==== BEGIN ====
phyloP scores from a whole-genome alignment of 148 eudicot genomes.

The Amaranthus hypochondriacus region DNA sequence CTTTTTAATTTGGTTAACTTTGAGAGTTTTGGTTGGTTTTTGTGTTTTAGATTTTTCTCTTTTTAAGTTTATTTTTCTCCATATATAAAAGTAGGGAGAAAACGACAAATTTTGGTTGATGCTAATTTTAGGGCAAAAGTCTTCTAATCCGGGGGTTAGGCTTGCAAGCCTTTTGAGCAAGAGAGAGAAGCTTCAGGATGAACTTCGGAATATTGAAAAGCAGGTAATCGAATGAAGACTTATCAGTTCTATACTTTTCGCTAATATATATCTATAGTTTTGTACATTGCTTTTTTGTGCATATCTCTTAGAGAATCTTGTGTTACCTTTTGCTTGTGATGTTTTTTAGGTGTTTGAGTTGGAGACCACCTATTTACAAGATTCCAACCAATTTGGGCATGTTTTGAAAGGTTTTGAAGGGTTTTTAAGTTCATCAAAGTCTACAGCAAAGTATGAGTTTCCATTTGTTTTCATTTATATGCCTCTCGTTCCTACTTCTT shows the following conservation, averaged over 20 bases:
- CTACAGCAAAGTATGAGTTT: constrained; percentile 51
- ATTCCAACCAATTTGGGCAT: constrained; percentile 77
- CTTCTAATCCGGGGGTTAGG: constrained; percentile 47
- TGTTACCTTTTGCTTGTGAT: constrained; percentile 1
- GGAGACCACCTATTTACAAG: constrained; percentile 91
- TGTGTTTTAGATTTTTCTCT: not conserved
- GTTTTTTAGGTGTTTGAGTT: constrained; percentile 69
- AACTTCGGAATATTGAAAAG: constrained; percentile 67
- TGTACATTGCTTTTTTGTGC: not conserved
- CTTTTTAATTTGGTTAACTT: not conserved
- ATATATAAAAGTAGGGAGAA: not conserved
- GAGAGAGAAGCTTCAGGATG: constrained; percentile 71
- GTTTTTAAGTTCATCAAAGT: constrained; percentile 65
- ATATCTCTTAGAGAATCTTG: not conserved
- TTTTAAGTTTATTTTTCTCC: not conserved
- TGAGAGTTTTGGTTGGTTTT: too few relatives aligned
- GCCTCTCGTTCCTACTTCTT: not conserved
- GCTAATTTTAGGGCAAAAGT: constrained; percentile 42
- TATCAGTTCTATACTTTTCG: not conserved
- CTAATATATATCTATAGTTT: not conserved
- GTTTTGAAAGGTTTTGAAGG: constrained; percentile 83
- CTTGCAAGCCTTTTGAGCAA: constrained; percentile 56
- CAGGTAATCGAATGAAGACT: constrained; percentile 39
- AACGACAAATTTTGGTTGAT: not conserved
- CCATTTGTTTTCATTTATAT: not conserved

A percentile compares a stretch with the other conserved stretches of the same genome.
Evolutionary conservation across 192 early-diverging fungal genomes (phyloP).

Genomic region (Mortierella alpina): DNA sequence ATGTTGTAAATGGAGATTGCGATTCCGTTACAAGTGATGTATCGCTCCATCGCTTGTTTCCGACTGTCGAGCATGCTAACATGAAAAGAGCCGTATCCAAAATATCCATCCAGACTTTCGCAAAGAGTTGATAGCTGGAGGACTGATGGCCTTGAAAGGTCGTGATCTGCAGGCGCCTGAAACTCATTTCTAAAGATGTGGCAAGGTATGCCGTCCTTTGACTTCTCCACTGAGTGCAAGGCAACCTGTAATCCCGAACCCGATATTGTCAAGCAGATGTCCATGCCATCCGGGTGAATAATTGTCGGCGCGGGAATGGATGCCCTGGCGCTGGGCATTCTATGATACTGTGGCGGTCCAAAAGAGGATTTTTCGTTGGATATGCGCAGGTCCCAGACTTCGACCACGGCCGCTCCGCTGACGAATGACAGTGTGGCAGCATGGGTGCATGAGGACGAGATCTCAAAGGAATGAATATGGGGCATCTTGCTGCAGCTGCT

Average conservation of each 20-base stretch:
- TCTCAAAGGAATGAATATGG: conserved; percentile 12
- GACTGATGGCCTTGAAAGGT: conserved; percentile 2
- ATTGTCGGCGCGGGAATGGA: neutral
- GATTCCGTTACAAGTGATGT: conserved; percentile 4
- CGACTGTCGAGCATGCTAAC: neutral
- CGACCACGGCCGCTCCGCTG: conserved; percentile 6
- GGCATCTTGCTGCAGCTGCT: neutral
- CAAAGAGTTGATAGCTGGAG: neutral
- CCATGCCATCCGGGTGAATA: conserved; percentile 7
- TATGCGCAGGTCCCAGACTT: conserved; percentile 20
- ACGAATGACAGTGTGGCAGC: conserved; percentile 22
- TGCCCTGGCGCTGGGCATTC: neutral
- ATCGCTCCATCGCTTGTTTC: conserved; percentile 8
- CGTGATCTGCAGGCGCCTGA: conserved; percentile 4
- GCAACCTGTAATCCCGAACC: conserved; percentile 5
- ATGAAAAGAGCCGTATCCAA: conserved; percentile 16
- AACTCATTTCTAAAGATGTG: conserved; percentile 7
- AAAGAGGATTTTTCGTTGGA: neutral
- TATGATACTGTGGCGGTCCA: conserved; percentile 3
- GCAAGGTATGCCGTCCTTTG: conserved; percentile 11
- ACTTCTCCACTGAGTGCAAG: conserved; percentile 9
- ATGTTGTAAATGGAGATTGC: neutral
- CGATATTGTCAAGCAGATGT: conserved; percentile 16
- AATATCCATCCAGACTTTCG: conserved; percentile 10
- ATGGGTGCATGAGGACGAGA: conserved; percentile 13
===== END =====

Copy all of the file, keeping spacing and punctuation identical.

phyloP scores from a whole-genome alignment of 148 eudicot genomes.

The Amaranthus hypochondriacus region DNA sequence CTTTTTAATTTGGTTAACTTTGAGAGTTTTGGTTGGTTTTTGTGTTTTAGATTTTTCTCTTTTTAAGTTTATTTTTCTCCATATATAAAAGTAGGGAGAAAACGACAAATTTTGGTTGATGCTAATTTTAGGGCAAAAGTCTTCTAATCCGGGGGTTAGGCTTGCAAGCCTTTTGAGCAAGAGAGAGAAGCTTCAGGATGAACTTCGGAATATTGAAAAGCAGGTAATCGAATGAAGACTTATCAGTTCTATACTTTTCGCTAATATATATCTATAGTTTTGTACATTGCTTTTTTGTGCATATCTCTTAGAGAATCTTGTGTTACCTTTTGCTTGTGATGTTTTTTAGGTGTTTGAGTTGGAGACCACCTATTTACAAGATTCCAACCAATTTGGGCATGTTTTGAAAGGTTTTGAAGGGTTTTTAAGTTCATCAAAGTCTACAGCAAAGTATGAGTTTCCATTTGTTTTCATTTATATGCCTCTCGTTCCTACTTCTT shows the following conservation, averaged over 20 bases:
- CTACAGCAAAGTATGAGTTT: constrained; percentile 51
- ATTCCAACCAATTTGGGCAT: constrained; percentile 77
- CTTCTAATCCGGGGGTTAGG: constrained; percentile 47
- TGTTACCTTTTGCTTGTGAT: constrained; percentile 1
- GGAGACCACCTATTTACAAG: constrained; percentile 91
- TGTGTTTTAGATTTTTCTCT: not conserved
- GTTTTTTAGGTGTTTGAGTT: constrained; percentile 69
- AACTTCGGAATATTGAAAAG: constrained; percentile 67
- TGTACATTGCTTTTTTGTGC: not conserved
- CTTTTTAATTTGGTTAACTT: not conserved
- ATATATAAAAGTAGGGAGAA: not conserved
- GAGAGAGAAGCTTCAGGATG: constrained; percentile 71
- GTTTTTAAGTTCATCAAAGT: constrained; percentile 65
- ATATCTCTTAGAGAATCTTG: not conserved
- TTTTAAGTTTATTTTTCTCC: not conserved
- TGAGAGTTTTGGTTGGTTTT: too few relatives aligned
- GCCTCTCGTTCCTACTTCTT: not conserved
- GCTAATTTTAGGGCAAAAGT: constrained; percentile 42
- TATCAGTTCTATACTTTTCG: not conserved
- CTAATATATATCTATAGTTT: not conserved
- GTTTTGAAAGGTTTTGAAGG: constrained; percentile 83
- CTTGCAAGCCTTTTGAGCAA: constrained; percentile 56
- CAGGTAATCGAATGAAGACT: constrained; percentile 39
- AACGACAAATTTTGGTTGAT: not conserved
- CCATTTGTTTTCATTTATAT: not conserved

A percentile compares a stretch with the other conserved stretches of the same genome.
Evolutionary conservation across 192 early-diverging fungal genomes (phyloP).

Genomic region (Mortierella alpina): DNA sequence ATGTTGTAAATGGAGATTGCGATTCCGTTACAAGTGATGTATCGCTCCATCGCTTGTTTCCGACTGTCGAGCATGCTAACATGAAAAGAGCCGTATCCAAAATATCCATCCAGACTTTCGCAAAGAGTTGATAGCTGGAGGACTGATGGCCTTGAAAGGTCGTGATCTGCAGGCGCCTGAAACTCATTTCTAAAGATGTGGCAAGGTATGCCGTCCTTTGACTTCTCCACTGAGTGCAAGGCAACCTGTAATCCCGAACCCGATATTGTCAAGCAGATGTCCATGCCATCCGGGTGAATAATTGTCGGCGCGGGAATGGATGCCCTGGCGCTGGGCATTCTATGATACTGTGGCGGTCCAAAAGAGGATTTTTCGTTGGATATGCGCAGGTCCCAGACTTCGACCACGGCCGCTCCGCTGACGAATGACAGTGTGGCAGCATGGGTGCATGAGGACGAGATCTCAAAGGAATGAATATGGGGCATCTTGCTGCAGCTGCT

Average conservation of each 20-base stretch:
- TCTCAAAGGAATGAATATGG: conserved; percentile 12
- GACTGATGGCCTTGAAAGGT: conserved; percentile 2
- ATTGTCGGCGCGGGAATGGA: neutral
- GATTCCGTTACAAGTGATGT: conserved; percentile 4
- CGACTGTCGAGCATGCTAAC: neutral
- CGACCACGGCCGCTCCGCTG: conserved; percentile 6
- GGCATCTTGCTGCAGCTGCT: neutral
- CAAAGAGTTGATAGCTGGAG: neutral
- CCATGCCATCCGGGTGAATA: conserved; percentile 7
- TATGCGCAGGTCCCAGACTT: conserved; percentile 20
- ACGAATGACAGTGTGGCAGC: conserved; percentile 22
- TGCCCTGGCGCTGGGCATTC: neutral
- ATCGCTCCATCGCTTGTTTC: conserved; percentile 8
- CGTGATCTGCAGGCGCCTGA: conserved; percentile 4
- GCAACCTGTAATCCCGAACC: conserved; percentile 5
- ATGAAAAGAGCCGTATCCAA: conserved; percentile 16
- AACTCATTTCTAAAGATGTG: conserved; percentile 7
- AAAGAGGATTTTTCGTTGGA: neutral
- TATGATACTGTGGCGGTCCA: conserved; percentile 3
- GCAAGGTATGCCGTCCTTTG: conserved; percentile 11
- ACTTCTCCACTGAGTGCAAG: conserved; percentile 9
- ATGTTGTAAATGGAGATTGC: neutral
- CGATATTGTCAAGCAGATGT: conserved; percentile 16
- AATATCCATCCAGACTTTCG: conserved; percentile 10
- ATGGGTGCATGAGGACGAGA: conserved; percentile 13